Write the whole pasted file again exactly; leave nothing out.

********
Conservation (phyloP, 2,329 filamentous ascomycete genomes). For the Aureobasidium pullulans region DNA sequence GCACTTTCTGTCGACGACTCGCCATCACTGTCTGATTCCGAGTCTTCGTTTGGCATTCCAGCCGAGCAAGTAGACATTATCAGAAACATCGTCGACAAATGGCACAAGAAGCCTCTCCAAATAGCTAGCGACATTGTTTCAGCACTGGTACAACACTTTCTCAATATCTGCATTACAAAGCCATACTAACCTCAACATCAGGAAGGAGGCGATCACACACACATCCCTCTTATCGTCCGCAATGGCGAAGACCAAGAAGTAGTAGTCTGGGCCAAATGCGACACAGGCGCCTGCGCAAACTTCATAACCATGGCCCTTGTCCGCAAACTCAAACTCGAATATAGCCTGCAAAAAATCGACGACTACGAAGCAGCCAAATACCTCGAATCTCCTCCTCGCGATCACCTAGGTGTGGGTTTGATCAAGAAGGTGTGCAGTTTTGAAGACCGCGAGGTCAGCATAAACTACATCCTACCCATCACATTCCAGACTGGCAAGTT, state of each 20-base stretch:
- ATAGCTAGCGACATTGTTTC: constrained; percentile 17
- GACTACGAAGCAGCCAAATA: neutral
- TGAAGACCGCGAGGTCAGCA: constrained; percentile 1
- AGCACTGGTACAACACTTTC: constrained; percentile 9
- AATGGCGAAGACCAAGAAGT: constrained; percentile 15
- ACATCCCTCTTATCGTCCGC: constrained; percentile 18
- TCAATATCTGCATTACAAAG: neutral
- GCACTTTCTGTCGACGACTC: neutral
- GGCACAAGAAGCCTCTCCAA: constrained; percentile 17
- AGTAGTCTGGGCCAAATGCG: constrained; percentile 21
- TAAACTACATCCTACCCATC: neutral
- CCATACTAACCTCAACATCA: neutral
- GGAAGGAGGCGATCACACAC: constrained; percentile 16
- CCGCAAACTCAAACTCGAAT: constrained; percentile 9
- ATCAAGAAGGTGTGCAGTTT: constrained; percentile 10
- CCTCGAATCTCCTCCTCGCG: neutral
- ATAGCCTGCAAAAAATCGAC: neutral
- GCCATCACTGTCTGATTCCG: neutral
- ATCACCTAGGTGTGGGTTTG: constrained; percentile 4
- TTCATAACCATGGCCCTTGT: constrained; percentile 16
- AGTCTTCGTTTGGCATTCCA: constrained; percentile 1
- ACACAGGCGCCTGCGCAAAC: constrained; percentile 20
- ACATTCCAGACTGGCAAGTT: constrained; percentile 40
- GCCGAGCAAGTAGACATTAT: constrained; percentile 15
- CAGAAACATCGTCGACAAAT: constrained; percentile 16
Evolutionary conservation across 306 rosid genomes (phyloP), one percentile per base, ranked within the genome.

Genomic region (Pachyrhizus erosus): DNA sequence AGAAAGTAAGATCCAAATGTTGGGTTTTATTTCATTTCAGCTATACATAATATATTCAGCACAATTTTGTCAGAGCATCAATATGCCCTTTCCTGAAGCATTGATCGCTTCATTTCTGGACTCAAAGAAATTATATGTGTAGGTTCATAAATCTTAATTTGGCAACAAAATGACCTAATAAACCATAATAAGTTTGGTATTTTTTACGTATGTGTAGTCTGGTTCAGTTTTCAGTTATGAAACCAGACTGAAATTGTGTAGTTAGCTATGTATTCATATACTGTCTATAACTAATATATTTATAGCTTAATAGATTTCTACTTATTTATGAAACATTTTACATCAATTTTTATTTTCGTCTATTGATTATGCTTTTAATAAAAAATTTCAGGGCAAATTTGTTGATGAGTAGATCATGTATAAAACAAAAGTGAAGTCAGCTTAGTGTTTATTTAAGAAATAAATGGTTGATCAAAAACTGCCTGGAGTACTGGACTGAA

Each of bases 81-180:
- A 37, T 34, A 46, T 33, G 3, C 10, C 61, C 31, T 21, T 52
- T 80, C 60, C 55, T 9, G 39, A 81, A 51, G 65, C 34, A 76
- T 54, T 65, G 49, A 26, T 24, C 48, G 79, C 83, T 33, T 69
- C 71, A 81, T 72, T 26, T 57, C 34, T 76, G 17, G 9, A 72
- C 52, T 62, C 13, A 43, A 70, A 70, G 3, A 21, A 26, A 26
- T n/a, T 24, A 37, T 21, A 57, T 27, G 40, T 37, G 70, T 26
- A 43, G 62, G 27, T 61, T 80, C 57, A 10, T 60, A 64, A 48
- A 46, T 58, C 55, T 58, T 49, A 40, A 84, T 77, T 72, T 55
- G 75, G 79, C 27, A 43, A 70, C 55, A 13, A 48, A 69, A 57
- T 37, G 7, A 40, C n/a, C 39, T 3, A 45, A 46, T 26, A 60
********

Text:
Conservation (phyloP, 2,329 filamentous ascomycete genomes). For the Aureobasidium pullulans region DNA sequence GCACTTTCTGTCGACGACTCGCCATCACTGTCTGATTCCGAGTCTTCGTTTGGCATTCCAGCCGAGCAAGTAGACATTATCAGAAACATCGTCGACAAATGGCACAAGAAGCCTCTCCAAATAGCTAGCGACATTGTTTCAGCACTGGTACAACACTTTCTCAATATCTGCATTACAAAGCCATACTAACCTCAACATCAGGAAGGAGGCGATCACACACACATCCCTCTTATCGTCCGCAATGGCGAAGACCAAGAAGTAGTAGTCTGGGCCAAATGCGACACAGGCGCCTGCGCAAACTTCATAACCATGGCCCTTGTCCGCAAACTCAAACTCGAATATAGCCTGCAAAAAATCGACGACTACGAAGCAGCCAAATACCTCGAATCTCCTCCTCGCGATCACCTAGGTGTGGGTTTGATCAAGAAGGTGTGCAGTTTTGAAGACCGCGAGGTCAGCATAAACTACATCCTACCCATCACATTCCAGACTGGCAAGTT, state of each 20-base stretch:
- ATAGCTAGCGACATTGTTTC: constrained; percentile 17
- GACTACGAAGCAGCCAAATA: neutral
- TGAAGACCGCGAGGTCAGCA: constrained; percentile 1
- AGCACTGGTACAACACTTTC: constrained; percentile 9
- AATGGCGAAGACCAAGAAGT: constrained; percentile 15
- ACATCCCTCTTATCGTCCGC: constrained; percentile 18
- TCAATATCTGCATTACAAAG: neutral
- GCACTTTCTGTCGACGACTC: neutral
- GGCACAAGAAGCCTCTCCAA: constrained; percentile 17
- AGTAGTCTGGGCCAAATGCG: constrained; percentile 21
- TAAACTACATCCTACCCATC: neutral
- CCATACTAACCTCAACATCA: neutral
- GGAAGGAGGCGATCACACAC: constrained; percentile 16
- CCGCAAACTCAAACTCGAAT: constrained; percentile 9
- ATCAAGAAGGTGTGCAGTTT: constrained; percentile 10
- CCTCGAATCTCCTCCTCGCG: neutral
- ATAGCCTGCAAAAAATCGAC: neutral
- GCCATCACTGTCTGATTCCG: neutral
- ATCACCTAGGTGTGGGTTTG: constrained; percentile 4
- TTCATAACCATGGCCCTTGT: constrained; percentile 16
- AGTCTTCGTTTGGCATTCCA: constrained; percentile 1
- ACACAGGCGCCTGCGCAAAC: constrained; percentile 20
- ACATTCCAGACTGGCAAGTT: constrained; percentile 40
- GCCGAGCAAGTAGACATTAT: constrained; percentile 15
- CAGAAACATCGTCGACAAAT: constrained; percentile 16
Evolutionary conservation across 306 rosid genomes (phyloP), one percentile per base, ranked within the genome.

Genomic region (Pachyrhizus erosus): DNA sequence AGAAAGTAAGATCCAAATGTTGGGTTTTATTTCATTTCAGCTATACATAATATATTCAGCACAATTTTGTCAGAGCATCAATATGCCCTTTCCTGAAGCATTGATCGCTTCATTTCTGGACTCAAAGAAATTATATGTGTAGGTTCATAAATCTTAATTTGGCAACAAAATGACCTAATAAACCATAATAAGTTTGGTATTTTTTACGTATGTGTAGTCTGGTTCAGTTTTCAGTTATGAAACCAGACTGAAATTGTGTAGTTAGCTATGTATTCATATACTGTCTATAACTAATATATTTATAGCTTAATAGATTTCTACTTATTTATGAAACATTTTACATCAATTTTTATTTTCGTCTATTGATTATGCTTTTAATAAAAAATTTCAGGGCAAATTTGTTGATGAGTAGATCATGTATAAAACAAAAGTGAAGTCAGCTTAGTGTTTATTTAAGAAATAAATGGTTGATCAAAAACTGCCTGGAGTACTGGACTGAA

Each of bases 81-180:
- A 37, T 34, A 46, T 33, G 3, C 10, C 61, C 31, T 21, T 52
- T 80, C 60, C 55, T 9, G 39, A 81, A 51, G 65, C 34, A 76
- T 54, T 65, G 49, A 26, T 24, C 48, G 79, C 83, T 33, T 69
- C 71, A 81, T 72, T 26, T 57, C 34, T 76, G 17, G 9, A 72
- C 52, T 62, C 13, A 43, A 70, A 70, G 3, A 21, A 26, A 26
- T n/a, T 24, A 37, T 21, A 57, T 27, G 40, T 37, G 70, T 26
- A 43, G 62, G 27, T 61, T 80, C 57, A 10, T 60, A 64, A 48
- A 46, T 58, C 55, T 58, T 49, A 40, A 84, T 77, T 72, T 55
- G 75, G 79, C 27, A 43, A 70, C 55, A 13, A 48, A 69, A 57
- T 37, G 7, A 40, C n/a, C 39, T 3, A 45, A 46, T 26, A 60